The Trader Sentiment Indicator lets you view FX Blue's trader sentiment within MT5, and compare the changes in sentiment to changes in price.
It displays the same data as the website at http://www.fxblue.com/connect/#sentiment but does so within the MT5 software as a custom indicator, allowing the trader sentiment to be compared against price action.
Unless otherwise specified in writing by FX Blue.com, this software is licensed for personal use only. You are not allowed to distribute it to other people, regardless of whether or not money is changing hands.
The software is provided entirely at the user's risk, and you should check it thoroughly before deploying it on computers trading live money. FX Blue accepts no responsibility whatsoever for any loss of any kind caused by installation or use of the software.
To install the indicator, run the setup program FXBlueTraderSentiment.exe
This will list the installations of MT5 on your computer, and you can choose which copies of MT5 to install the indicator into by clicking on them in the list. If you have any installations of MT5 which are not listed, you can add them using the "Find MT5" button.
After installation, you will need to restart any copies of MT5 which are already running. MT5's Navigator list does not update until MT5 is restarted.
The indicator can currently be used on the following symbols: EURUSD, GBPUSD, USDJPY, USDCHF, AUDUSD, USDCAD, and EURCHF.
We recommend using the indicator on a short timeframe, e.g. M5 or even M1. The position can change very rapidly, particularly on EURUSD and GBPUSD.
You add the indicator to a chart in the usual way: either double-click on it in the MT5 Navigator in the Custom Indicators section, or drag it from the Navigator list onto a chart.
Please note that the "Allow DLL imports" setting must be turned on.
The indicator can display the following statistics, matching the information shown on the FX Blue website at http://www.fxblue.com/connect/#sentiment:
On startup, the indicator will attempt to download a small amount of history for the symbol. It will then keep updating itself with the latest information from the website.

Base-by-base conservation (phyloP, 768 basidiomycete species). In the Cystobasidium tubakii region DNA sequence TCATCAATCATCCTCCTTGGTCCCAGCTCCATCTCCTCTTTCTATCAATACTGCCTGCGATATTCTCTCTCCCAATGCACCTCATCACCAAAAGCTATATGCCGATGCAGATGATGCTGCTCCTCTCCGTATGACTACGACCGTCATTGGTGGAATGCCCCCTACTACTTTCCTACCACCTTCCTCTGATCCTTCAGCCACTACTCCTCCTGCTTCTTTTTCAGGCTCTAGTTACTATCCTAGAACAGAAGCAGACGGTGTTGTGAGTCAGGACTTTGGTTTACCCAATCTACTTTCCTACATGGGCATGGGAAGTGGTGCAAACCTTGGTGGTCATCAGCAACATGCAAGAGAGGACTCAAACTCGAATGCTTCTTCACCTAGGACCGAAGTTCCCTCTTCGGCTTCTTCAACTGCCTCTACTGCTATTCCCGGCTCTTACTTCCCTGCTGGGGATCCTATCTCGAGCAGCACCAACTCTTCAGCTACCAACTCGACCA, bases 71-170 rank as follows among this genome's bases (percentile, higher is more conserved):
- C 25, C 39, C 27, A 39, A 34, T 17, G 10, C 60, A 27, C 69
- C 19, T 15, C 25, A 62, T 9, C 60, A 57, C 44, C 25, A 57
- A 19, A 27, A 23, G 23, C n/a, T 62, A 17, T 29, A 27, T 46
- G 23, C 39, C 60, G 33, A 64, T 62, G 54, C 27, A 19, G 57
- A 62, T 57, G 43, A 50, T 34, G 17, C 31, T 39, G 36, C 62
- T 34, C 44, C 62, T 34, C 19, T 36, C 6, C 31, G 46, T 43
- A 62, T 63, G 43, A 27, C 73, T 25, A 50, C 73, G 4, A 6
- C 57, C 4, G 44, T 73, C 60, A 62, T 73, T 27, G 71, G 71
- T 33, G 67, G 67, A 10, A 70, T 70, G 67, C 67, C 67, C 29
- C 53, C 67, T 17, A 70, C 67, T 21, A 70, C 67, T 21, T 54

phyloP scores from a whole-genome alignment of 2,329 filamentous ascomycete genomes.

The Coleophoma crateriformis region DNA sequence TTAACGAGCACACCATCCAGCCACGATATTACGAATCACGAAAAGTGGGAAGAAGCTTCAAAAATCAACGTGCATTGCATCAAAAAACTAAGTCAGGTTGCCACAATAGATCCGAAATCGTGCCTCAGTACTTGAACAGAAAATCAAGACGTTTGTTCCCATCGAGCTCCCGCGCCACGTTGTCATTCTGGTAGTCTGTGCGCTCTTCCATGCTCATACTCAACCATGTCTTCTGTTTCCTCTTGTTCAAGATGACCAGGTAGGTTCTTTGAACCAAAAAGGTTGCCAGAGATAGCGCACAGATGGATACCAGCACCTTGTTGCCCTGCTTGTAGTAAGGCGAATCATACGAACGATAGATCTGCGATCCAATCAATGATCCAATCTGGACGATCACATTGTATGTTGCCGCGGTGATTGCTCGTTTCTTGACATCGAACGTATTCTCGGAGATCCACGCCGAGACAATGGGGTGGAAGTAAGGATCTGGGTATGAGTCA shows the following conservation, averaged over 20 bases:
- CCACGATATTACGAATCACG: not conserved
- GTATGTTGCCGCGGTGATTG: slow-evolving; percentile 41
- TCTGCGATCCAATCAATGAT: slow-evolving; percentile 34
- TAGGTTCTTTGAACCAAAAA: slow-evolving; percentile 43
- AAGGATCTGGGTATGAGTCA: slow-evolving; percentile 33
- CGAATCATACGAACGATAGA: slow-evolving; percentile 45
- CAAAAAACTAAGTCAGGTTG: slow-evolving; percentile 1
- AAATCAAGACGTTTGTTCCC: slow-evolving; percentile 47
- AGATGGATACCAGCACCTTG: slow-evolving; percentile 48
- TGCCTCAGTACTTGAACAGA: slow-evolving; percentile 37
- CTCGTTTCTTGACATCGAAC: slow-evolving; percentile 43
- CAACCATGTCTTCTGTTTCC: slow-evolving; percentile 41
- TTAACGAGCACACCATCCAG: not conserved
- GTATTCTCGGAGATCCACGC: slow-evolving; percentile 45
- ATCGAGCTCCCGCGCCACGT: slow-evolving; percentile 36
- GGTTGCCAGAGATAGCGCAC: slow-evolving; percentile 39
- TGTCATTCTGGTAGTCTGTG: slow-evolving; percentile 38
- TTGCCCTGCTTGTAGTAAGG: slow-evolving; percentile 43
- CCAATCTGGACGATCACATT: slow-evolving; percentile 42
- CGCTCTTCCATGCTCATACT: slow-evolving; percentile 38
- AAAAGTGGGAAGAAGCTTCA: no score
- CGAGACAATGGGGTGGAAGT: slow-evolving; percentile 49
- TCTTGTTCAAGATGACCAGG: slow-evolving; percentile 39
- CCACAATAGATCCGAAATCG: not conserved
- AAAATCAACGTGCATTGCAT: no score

N.B. You need an FX Blue Live account to use the indicator, and you must enter your FX Blue username and password as parameters for the indicator. (In future, use of the indicator may be restricted to people with active FX Blue accounts, i.e. people who are currently publishing their results to FX Blue Live.)
The other parameters can be used to control which parts of the indicator are displayed:
You can change the colours of each part of the indicator in the usual way, using the Colors tab when adding it to the chart.
The FX Blue Trader Sentiment is not a directional indicator. Interpreting the indicator is an art rather than a science. It should be used in conjunction with your other preferred indicators, plus analysis of news and market fundamentals.
For a general explanation of the indicator, please see the following page of the FX Blue website:
The following examples show a variety of relationships between the Trader Sentiment figures and price action.
To repeat: you should not rely on this indicator by itself. It can provide useful information, but only in conjunction with other indicators and data. In the first example below, the trigger for the market move is a major news event, and the indicator merely helps to confirm the direction implied by that news.
In the following highlighted example, the percentage of people short USDCHF changed enormously over the course of a minute in response to breaking news about Greek debt restructuring.
The example also shows prior divergence, in that the percentage of long positions (blue line) had been declining in the run-up to the highlighted area, despite general upward movement in the price:
In the following example, USDJPY generally traded within a very narrow range (< 20 pips), and the number of long/short and winning/losing positions remained largely constant as a result. However, the highlighted area shows a period where the number of winning long positions began to move markedly above the number of losing long positions. This situation often leads to profit-taking, causing resistance (or, vice versa, support if short winning positions exceed short losing positions).
In the following example there was a rise in the price (causing the majority of open short positions to move from profit to loss). However, while the price then increased further in the highlighted area, the percentage of long positions decreased slightly (the blue line fell) rather than rising. This divergence suggested an area of resistance:
In the following example, the market traded in a narrow range (25 pips). As a result, the various percentages remained largely unchanged, with a very large percentage of open positions in loss and waiting for a decisive market move. In addition, the total long/short percentage remained almost exactly at 50/50. In other words: market indecision!